Hudson seizing role as dominant ace for Cohen’s Bulldogs

After three weekends in a row against premier opponents, Mississippi State’s baseball team has proven itself to be a contender, able to seemingly beat anyone at any time. As head coach John Cohen has showcased a team with veteran production and young talent, perhaps the most impressive performances have come from a star only on the field once each week: junior right-handed pitcher Dakota Hudson.

VQQPRYEPDOBGRSR.20160319053703The preseason All-American has not only met the high expectations national outlets had for him entering his third year, but to this point, he’s exceeded them.

“A potential 1-1 candidate in the draft,” D-1 Baseball’s Kendall Rogers wrote after Hudson’s nine-inning gem in MSU’s win over No. 2 Vanderbilt last Friday, “and a true ace for the Bulldogs.”

Hudson, named the SEC Pitcher of the Week for his performance, dominated that night against one of the best teams in the country, not allowing a single earned run and only giving up four hits as he struck out eight batters over the course of his nine innings of work. The lengthy performance – 126 pitches – was particularly impressive for a power pitcher whose fastball clocked in near 96 MPH, while the cutter one national reporter dubbed “devastating” came in as fast as 92 MPH.

Those on the outside may have been surprised by his stamina and determination, but to those in his dugout, it’s what they now expect from their ace.

“Gosh, 100 pitches in, he’s throwing 94 miles per hour,” Cohen remarked after Friday’s game. “When he’s doing that and he’s in rhythm, I think he’s one of the premier guys in the entire country.”

Hudson has gone over 100 pitches now in his last three starts, all against ranked teams. Cohen and pitching coach Wes Johnson have learned to trust him more and more with each outing.

“We’ve had the conversation multiple times,” Hudson told the SEC Network during Saturday’s game, “and every time they ask me about it, I just tell them I’m going back out. If I’m anything short of 120, I’m gonna go out there and do what I can for the team.”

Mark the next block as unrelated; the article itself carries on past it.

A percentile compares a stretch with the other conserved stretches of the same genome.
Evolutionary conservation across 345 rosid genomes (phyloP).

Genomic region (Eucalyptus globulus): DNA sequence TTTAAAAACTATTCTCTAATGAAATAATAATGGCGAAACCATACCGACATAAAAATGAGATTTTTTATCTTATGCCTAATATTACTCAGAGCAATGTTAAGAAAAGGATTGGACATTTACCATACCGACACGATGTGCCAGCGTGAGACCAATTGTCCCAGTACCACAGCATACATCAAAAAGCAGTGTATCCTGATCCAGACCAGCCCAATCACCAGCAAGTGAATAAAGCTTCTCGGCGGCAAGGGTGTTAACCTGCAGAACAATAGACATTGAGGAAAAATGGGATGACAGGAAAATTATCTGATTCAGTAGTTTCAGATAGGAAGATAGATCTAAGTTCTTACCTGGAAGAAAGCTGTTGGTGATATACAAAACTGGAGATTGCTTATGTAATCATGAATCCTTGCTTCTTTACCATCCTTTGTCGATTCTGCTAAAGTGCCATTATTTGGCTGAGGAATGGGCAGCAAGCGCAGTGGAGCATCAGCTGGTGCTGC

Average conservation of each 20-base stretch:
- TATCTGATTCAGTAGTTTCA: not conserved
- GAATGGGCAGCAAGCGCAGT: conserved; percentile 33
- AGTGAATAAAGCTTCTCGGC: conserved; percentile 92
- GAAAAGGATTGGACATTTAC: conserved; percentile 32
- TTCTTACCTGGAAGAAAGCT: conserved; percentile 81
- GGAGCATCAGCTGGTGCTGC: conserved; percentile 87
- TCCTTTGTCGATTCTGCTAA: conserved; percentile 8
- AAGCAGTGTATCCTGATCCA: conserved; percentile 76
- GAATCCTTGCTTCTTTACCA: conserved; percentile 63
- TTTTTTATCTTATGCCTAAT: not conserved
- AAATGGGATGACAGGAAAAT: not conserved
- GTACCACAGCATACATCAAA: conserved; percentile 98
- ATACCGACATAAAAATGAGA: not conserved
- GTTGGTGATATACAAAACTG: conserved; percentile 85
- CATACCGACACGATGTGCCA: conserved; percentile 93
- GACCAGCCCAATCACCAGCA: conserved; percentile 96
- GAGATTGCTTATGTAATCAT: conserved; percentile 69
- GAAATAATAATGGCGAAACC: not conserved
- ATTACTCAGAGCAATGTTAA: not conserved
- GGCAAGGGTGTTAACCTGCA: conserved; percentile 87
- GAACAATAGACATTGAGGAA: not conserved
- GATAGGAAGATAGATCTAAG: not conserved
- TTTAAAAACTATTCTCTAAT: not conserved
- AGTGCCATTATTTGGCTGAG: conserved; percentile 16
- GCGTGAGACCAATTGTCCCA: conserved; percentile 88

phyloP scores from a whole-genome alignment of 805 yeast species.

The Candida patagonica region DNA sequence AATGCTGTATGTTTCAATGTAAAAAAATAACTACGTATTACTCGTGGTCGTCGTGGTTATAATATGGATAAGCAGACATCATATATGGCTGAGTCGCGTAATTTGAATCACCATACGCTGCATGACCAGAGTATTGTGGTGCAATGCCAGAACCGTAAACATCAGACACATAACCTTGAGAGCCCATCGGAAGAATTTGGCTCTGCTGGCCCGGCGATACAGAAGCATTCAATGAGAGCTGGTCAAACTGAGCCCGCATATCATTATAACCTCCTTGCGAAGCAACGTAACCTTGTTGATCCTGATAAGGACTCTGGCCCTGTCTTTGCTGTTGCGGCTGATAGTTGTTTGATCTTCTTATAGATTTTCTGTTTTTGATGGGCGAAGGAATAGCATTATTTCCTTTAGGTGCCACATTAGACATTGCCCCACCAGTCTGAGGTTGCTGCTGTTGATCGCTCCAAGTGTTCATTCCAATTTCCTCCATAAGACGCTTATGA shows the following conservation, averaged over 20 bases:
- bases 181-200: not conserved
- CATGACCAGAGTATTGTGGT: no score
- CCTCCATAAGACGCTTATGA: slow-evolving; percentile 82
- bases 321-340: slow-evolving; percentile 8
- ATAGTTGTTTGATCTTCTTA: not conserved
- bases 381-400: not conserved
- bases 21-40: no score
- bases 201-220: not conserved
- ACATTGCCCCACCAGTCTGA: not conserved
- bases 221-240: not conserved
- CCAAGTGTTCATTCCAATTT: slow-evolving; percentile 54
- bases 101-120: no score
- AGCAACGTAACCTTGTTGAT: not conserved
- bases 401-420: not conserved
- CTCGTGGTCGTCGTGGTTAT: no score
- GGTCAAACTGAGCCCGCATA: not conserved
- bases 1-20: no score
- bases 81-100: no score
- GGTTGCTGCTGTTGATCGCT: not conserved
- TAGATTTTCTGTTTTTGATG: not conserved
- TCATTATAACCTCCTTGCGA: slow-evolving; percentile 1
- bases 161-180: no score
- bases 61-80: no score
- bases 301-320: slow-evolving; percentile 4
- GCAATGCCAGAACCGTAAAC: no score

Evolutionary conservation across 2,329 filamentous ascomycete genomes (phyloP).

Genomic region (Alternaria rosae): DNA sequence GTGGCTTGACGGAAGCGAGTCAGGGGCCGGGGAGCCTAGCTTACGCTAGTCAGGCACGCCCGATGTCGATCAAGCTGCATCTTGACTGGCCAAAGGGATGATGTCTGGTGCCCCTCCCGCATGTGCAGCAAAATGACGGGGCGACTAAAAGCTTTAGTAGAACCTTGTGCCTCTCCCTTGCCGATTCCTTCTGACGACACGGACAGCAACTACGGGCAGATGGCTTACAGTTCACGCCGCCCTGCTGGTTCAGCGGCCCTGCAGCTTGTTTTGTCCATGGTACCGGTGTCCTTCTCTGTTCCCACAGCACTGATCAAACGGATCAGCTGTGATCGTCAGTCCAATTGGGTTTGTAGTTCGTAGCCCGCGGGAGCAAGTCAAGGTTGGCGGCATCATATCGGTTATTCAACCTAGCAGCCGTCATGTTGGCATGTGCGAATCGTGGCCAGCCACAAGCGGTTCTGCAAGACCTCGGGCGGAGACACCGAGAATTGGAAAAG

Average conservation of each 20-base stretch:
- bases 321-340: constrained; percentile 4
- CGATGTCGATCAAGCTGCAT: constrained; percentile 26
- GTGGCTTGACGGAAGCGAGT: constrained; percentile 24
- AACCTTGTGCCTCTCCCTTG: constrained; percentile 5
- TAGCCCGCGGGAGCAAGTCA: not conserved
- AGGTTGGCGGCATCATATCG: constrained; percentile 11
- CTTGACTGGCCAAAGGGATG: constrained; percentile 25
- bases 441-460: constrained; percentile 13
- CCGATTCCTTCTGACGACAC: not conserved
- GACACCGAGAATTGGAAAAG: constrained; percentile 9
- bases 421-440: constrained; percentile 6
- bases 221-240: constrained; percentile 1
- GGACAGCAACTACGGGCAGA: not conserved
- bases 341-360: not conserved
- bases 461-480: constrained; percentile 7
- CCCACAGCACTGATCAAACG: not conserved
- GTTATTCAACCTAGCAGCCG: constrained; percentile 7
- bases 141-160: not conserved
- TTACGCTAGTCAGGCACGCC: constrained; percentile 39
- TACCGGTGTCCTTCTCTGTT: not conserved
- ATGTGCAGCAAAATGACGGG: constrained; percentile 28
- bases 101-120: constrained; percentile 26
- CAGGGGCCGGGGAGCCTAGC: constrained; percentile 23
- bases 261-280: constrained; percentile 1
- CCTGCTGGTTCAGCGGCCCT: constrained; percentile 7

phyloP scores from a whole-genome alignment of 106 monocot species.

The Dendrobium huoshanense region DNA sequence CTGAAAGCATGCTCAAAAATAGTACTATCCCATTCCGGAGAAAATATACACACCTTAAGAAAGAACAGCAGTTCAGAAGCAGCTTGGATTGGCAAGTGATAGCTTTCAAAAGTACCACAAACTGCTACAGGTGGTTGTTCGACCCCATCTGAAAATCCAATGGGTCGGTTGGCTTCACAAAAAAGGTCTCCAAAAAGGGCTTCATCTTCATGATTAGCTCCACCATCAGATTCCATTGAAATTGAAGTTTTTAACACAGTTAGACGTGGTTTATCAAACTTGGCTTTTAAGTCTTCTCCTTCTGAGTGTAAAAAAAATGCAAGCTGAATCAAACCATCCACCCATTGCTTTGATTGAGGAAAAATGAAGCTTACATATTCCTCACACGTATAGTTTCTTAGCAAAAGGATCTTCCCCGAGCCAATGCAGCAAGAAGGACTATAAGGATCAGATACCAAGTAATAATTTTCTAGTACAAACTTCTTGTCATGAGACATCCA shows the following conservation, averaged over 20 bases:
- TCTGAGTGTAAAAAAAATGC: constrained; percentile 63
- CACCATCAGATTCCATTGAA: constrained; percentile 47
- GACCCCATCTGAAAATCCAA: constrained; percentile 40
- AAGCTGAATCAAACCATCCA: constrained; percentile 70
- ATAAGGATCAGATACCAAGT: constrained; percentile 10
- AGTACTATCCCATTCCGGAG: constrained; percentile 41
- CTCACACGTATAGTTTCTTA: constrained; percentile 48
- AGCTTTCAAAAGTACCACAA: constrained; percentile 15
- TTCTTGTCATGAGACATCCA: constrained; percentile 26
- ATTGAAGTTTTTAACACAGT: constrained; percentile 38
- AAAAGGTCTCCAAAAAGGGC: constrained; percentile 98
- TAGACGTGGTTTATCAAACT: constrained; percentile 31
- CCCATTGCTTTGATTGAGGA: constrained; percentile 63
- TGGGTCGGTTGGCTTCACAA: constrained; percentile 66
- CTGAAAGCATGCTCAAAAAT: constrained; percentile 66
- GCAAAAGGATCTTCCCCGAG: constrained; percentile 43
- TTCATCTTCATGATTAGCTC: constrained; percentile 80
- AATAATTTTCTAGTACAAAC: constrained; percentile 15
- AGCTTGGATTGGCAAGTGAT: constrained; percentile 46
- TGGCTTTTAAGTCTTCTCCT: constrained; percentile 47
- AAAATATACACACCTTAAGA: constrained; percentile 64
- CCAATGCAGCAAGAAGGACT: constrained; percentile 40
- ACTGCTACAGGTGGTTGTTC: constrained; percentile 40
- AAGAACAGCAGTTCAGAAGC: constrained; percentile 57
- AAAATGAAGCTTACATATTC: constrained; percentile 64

“He wants that baseball,” Cohen confirmed. “It doesn’t matter if he’s 100 pitches in or 10, he wants the baseball. Not sure that was always the case with him, but he’s that confident now.”

That confidence has been an important factor for Hudson, and one that’s easy to see when he takes the mound. The junior captain has a team-leading 40 strikeouts in his five starts, totaling 32.2 innings. With a 1.38 ERA, he’s only allowing opponents a .172 batting average in 2016.

But perhaps even more impressive has been his performance when playing against top opponents. In three-straight starts against ranked teams, including two against teams in the Top-10, Hudson has been lights out. Against UCLA, Oregon and Vanderbilt in successive weeks, he’s only allowed three earned runs, while he’s struck out 23 batters. In 351 total pitches, he’s only given up 13 hits. Hudson has proven himself a top-flight pitcher not just in the SEC, but in the country, one of two Bulldogs named a national player of the week this season.

His quick ascension to stardom this season has come, in Cohen’s belief, as a result of Hudson’s time in the Cape Cod summer baseball league back in the offseason. It was there that Cohen believes his star developed the now-obvious confidence he hadn’t always exhibited previously.

Explained Cohen, “I think when you go up there and you say, ‘You know what, I’m facing some of the best players in the country and I’m having success against them, maybe I’ve put other people on a pedestal. Maybe I’m as good as any of these guys.’ And I think he really believes that. He should. Because he is as good as anybody out there. He’s a different competitor. He’s really matured.”

Whether it’s summer experiences in the Cape, offseason training with Johnson or just the seizing of an opportunity, it’s worked out well for Hudson. And in his mind, he’s only just begun.

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